What do you really pay for your mutual fund? Even if you tried to find out, you couldn't do it. Sales charges and fees are disclosed in the first pages of the fund's prospectus. But no one can tally the real cost because so many other charges are hidden from your eye--costs that can more than double what the prospectus says you pay.

High expenses drag down your investment return. "On average, fund managers can't recoup those expenses in the form of better performance," says finance professor Edward O'Neal of Wake Forest University, coauthor of a major new study showing costs to be (aaagh) even heavier than I thought. John Freeman, law professor at the University of South Carolina, really got my blood up: "Rampant price-gouging by mutual-fund advisers costs shareholders $9 billion a year," he says.

New fee-disclosure rules are being published by the Securities and Exchange Commission this week. The commission is sifting through every aspect of mutual-fund management and behavior--fees, governance, advertising and sales--in a process likely to lead to "the largest period of change since the 1940 Investment Company Act," says SEC commissioner Harvey Goldschmid. (The 1940 act set the ground rules for mutual funds.)

Today prospectuses show you what's called the "expense ratio"--meaning the portion of your investment the fund spends on operating and sales costs. The average for stock funds: 1.54 percent.

That sounds like too little to worry about, but in this game little things mean a lot. Say you put $10,000 into funds that rise by 8 percent annually and cost 0.5 percent a year. In 20 years, you'd have $8,120 more than if your funds had cost 1.5 percent, says Cincinnati planner Michael Chasnoff.

The prospectus also shows the cost of the "alphabet shares" sold by brokers and commissioned planners. "A" shares carry an upfront sales charge (or load), generally ranging up to 5.75 percent. If you have at least $25,000 or $50,000 to invest (or already invested in other funds in that same group), you get a discount. "B" shares drop the upfront charge, but pay the broker's commission through high annual fees. "C" shares also carry no load but charge fees for many more years than the "B" shares do.

Alphabet shares have been widely abused. "B" shares earn brokers more money, so that's what they often push, even if "A" shares would have cost you less. In the prospectus, you'll find a table comparing the two types of shares. But it doesn't include the discounts given on "A" shares, so "B" shares look better than they really are.

So much for known fees. What about those you can't find? They include:

The cost of buying and selling stocks. The funds pay commissions to big, institutional brokers, who buy and sell securities for their portfolios. The more a fund trades, the more brokers earn. Guess who pays the commissions? You. The average hidden brokerage cost for an equity fund comes to 0.27 percent a year, O'Neal says. Ten fast-trading funds that he checked paid brokers a mammoth 1.67 percent of your assets.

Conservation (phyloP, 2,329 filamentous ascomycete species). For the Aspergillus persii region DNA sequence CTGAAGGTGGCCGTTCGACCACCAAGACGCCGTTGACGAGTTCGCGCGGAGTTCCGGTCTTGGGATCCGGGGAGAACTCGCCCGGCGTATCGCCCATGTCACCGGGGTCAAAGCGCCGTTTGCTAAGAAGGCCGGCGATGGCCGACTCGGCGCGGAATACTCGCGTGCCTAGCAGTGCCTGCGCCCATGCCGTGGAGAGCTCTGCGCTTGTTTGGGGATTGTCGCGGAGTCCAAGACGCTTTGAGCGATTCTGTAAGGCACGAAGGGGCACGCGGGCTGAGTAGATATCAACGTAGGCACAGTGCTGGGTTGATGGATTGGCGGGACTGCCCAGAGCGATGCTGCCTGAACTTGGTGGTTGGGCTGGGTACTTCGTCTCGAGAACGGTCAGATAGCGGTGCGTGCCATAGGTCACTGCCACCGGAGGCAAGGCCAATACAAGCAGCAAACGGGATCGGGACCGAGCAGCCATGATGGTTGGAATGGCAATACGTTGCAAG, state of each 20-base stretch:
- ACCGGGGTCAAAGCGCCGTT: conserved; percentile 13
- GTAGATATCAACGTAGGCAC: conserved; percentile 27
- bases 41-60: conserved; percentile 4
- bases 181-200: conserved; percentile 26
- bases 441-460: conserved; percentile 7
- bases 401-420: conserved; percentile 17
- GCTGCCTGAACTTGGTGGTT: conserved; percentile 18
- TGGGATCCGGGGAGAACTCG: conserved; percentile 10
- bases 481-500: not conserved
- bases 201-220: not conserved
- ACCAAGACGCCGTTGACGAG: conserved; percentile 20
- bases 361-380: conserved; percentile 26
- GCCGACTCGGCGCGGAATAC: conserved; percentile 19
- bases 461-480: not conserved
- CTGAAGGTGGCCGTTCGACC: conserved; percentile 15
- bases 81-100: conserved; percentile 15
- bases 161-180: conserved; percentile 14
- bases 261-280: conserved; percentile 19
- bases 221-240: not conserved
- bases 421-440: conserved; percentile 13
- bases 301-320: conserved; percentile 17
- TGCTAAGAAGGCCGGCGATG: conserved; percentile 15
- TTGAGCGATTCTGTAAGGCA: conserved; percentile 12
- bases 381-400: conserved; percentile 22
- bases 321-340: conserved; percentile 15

The cost of the spread. Managers buy stocks at slightly more than what might be called true value, and sell for slightly less. The difference is the spread, which goes to the brokerage firm. O'Neal puts spread costs at 0.2 percent per year for large funds and 1.9 percent for fast-trading funds. When you add up the expense ratio, the brokerage fees and the spreads for certain funds, here's what you paid in 2001: 0.21 percent for the no-load Vanguard 500 index, 1.01 percent for the Davis New York Venture Fund ("A" shares), 1.64 percent for Fidelity Contrafund and (wow!) 8.59 percent for PBGH Large Cap, which trades stocks rapidly.

Soft dollars. Many fund managers deliberately overpay for brokerage commissions. In return, they get "free" research and other gifts, such as computers and data services. This soft-dollar arrangement keeps their reported expense ratio down but drives your costs up secretly.

Revenue sharing. Brokers and planners aren't content with merely collecting sales fees. They also want part of the revenue that would normally go to the fund-management group. Basically, it's a bribe. The brokers are paid to sell trusting customers on certain funds. Another type of bribe called "directed brokerage" uses your money to reward brokers who push sales the most. (And you thought your "financial counselor" had your best interests at heart when picking funds. Cough, choke.)

The SEC is banning directed brokerage and forcing brokers to tell you when they're paid to sell particular funds. "The challenge is how to communicate these costs and conflicts of interest in a way you can understand," says Paul Roye, the director of the SEC's Division of Investment Management. The SEC's Web site ( shows two proposed disclosure forms--one that you might get before you buy; the other a new form for confirming your purchases. Do look! The SEC will make changes if people find the forms unclear.

Correction: In my last column I wrote that the business and law schools at the University of Virginia had gone private. Not so. The schools are financially self-sufficient but operate as public institutions.